A couple of weeks ago, there weren’t a lot of people pegging A.J. Greer to win a spot on the Bruins’ fourth line, never mind anything higher on the depth chart.
But now, thanks to a key injury to Taylor Hall and his own solid play, Greer has been mentioned by coach Jim Montgomery as a left wing candidate to skate on Patrice Bergeron’s line with Jake DeBrusk.
Whether that comes to fruition or not, it has been a seemingly meteoric rise for Greer. But like the musicican who finally scores a hit after playing in small club’s and lounges for years, Greer is not an overnight sensation. And he never limited his aspirations to being a fourth liner. If he gets an opportunity to play in the top six, even for a short period, it’s not like he hasn’t visualized it.
“I wouldn’t say right now at this moment, I couldn’t predict that. But I always knew that it was going to come. That’s why I stayed ready,” said Greer, who opened eyes with his two-goal, seven-hit performance against the Rangers last week. “It’s a tough game when you’re up and down for the last six years and there doesn’t seem like there’s much hope. You have a bad year or a couple of bad games and you think your NHL dreams are over but it’s really those that persist who have success and I think it’s mentally really frustrating at times. But I always was a hard worker and I always was someone who had to grind my way up to places when I was young and up till now, so I never really gave up.I knew I had the ability to do it and I had to be ready once that time came.”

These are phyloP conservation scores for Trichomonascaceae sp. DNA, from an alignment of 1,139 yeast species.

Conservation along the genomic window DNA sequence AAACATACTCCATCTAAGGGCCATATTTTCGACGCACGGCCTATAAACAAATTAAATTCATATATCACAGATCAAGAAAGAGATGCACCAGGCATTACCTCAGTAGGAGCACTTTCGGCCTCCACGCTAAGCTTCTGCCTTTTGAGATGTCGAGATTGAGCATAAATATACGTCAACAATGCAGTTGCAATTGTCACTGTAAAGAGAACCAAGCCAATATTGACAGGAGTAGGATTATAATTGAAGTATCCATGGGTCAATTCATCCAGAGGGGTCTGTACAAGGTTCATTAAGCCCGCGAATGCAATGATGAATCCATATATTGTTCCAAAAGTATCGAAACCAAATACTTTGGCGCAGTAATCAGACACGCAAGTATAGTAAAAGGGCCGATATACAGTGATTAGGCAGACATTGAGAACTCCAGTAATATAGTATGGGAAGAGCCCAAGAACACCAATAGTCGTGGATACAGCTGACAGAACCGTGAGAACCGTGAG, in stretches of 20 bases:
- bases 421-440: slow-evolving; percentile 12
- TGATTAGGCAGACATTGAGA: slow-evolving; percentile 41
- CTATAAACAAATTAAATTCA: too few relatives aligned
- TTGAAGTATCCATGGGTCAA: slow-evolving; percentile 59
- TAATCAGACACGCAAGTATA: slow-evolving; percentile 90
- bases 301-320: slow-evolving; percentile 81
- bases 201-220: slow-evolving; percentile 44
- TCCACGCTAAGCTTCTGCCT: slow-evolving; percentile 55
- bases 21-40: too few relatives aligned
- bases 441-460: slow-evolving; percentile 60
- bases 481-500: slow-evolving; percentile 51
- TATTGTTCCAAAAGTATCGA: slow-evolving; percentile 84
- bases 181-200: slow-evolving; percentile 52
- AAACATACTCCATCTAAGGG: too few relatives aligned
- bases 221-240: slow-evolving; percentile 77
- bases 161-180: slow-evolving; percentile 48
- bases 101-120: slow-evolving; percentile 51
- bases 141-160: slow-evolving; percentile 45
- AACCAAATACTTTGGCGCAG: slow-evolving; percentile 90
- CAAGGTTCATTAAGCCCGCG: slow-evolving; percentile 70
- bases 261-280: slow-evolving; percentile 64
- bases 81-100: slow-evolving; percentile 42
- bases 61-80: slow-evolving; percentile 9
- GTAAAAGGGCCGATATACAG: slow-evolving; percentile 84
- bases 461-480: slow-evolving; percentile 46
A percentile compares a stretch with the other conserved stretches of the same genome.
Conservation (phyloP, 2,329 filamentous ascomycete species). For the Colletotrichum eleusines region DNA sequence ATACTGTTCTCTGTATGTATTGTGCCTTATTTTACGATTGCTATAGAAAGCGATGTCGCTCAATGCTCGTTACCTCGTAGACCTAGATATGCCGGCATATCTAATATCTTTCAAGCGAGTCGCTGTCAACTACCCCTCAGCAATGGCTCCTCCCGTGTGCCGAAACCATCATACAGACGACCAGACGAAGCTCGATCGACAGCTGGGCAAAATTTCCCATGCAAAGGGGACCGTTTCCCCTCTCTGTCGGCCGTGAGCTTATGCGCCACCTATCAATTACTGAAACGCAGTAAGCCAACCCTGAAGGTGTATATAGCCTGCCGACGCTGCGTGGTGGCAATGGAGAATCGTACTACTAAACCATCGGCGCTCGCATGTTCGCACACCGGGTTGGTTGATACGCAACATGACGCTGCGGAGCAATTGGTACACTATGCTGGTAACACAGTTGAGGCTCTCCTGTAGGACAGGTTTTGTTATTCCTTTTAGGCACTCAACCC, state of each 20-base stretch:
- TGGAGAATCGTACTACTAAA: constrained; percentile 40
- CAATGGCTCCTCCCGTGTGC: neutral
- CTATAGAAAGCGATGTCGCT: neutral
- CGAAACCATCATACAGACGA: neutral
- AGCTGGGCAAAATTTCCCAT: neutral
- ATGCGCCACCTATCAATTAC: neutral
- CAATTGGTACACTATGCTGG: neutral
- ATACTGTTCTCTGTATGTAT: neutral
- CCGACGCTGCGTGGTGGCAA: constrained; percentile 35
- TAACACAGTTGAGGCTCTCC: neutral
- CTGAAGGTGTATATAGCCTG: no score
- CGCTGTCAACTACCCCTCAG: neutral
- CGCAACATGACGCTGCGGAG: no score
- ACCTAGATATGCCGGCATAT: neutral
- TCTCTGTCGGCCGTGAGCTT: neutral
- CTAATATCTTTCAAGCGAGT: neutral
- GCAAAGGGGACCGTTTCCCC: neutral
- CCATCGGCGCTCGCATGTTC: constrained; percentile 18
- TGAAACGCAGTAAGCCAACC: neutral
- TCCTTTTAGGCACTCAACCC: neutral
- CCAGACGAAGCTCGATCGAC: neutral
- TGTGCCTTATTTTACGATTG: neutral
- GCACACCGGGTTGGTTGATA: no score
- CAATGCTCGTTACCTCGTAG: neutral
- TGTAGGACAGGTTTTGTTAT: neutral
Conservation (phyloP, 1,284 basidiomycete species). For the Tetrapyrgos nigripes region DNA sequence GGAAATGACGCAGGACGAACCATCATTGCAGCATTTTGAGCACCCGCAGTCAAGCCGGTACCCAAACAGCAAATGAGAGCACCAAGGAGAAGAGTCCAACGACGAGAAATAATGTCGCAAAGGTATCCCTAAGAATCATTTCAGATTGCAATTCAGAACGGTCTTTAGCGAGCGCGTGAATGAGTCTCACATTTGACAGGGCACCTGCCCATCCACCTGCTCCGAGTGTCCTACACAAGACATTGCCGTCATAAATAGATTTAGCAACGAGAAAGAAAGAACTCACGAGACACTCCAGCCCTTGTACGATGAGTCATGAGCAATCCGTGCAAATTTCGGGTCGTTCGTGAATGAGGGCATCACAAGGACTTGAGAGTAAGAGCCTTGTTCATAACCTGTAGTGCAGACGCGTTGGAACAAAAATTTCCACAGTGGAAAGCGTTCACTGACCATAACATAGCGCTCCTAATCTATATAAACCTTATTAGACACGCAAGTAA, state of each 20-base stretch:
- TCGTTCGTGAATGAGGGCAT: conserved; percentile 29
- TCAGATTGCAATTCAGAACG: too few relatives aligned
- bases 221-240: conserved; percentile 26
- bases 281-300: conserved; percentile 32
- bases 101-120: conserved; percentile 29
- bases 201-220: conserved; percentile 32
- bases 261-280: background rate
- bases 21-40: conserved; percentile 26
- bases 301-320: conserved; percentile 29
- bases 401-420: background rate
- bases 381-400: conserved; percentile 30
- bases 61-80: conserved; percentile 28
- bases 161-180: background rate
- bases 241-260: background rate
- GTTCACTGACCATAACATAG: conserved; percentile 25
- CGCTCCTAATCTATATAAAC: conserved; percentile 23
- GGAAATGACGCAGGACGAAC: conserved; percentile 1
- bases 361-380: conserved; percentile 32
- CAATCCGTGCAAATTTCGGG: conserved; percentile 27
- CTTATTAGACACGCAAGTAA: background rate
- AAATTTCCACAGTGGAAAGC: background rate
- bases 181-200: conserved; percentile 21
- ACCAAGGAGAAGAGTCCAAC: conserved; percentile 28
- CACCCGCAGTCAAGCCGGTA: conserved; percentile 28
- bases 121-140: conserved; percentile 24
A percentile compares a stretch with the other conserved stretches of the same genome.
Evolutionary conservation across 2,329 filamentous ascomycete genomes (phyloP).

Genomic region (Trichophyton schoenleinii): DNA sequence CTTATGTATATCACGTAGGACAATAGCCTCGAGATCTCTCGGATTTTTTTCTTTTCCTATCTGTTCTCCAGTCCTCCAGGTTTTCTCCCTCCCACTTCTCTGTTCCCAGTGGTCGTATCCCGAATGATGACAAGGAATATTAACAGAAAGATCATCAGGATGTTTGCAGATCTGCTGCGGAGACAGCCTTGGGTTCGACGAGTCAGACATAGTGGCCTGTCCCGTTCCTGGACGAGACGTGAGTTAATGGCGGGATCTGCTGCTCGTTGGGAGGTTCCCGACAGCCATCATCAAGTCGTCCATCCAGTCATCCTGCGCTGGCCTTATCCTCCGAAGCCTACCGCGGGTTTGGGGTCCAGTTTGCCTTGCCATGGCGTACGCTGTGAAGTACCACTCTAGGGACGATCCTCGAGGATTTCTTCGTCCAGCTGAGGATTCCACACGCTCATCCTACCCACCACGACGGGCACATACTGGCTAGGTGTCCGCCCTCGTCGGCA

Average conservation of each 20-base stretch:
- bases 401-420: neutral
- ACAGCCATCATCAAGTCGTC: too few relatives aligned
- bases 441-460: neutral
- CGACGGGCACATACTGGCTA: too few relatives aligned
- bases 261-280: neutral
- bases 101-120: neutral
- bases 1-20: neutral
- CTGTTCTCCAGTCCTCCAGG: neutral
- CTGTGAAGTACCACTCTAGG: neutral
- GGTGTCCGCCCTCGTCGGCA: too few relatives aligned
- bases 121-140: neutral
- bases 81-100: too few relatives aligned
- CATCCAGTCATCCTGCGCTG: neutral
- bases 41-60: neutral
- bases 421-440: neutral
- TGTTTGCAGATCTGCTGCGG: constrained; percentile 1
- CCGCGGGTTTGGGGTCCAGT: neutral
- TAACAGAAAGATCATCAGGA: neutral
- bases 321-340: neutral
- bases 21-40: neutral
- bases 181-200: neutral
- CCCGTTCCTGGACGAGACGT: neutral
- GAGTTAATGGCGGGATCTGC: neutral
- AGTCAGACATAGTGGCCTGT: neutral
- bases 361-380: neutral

The 25-year-old Greer, drafted 39th overall in 2015, had something of a breakout year in the AHL last year playing for New Jersey’s affiliate in Utica, compiling 22-30-52 totals in 53 game. That would earn him a two-year, one-way contract with the Bruins with an AAV of $762,500, though he only got nine games with the big club in Jersey last year. He couldn’t answer why he didn’t get more of a shot in Jersey, but he wasn’t about to apologize for his development timeline.
“I think personally I was really happy with my year, the organization, the coaches and everyone around me was ecstatic with how I was playing down there. Not only was I putting points up but I was playing on the penalty kill really well, defensively I was very good. I can’t answer that question,” said Greer. “I keep getting the same question over and over again. ‘Why haven’t you made it to the NHL?’ Well, you look at these first round picks who have played in the league for two or three years and they haven’t blossomed. Then they’ll blossom in their fourth, fifth year. It happens all the time. Try and do that when it’s your sixth, seventh year and you get 10, 15 games here and there with four or five minutes of icetime. It’s going to take a while. I knew I had that tenacity and that skill and that level of play that’s going to get me here. And I know I have even more than what I’ve shown already. It’s just a matter of being comfortable and having trust. That’s the biggest thing here. You see me here playing with so much passion and energy and being comfortable, it’s because I feel that trust within the locker room. I feel that trust within the management and the coaches.”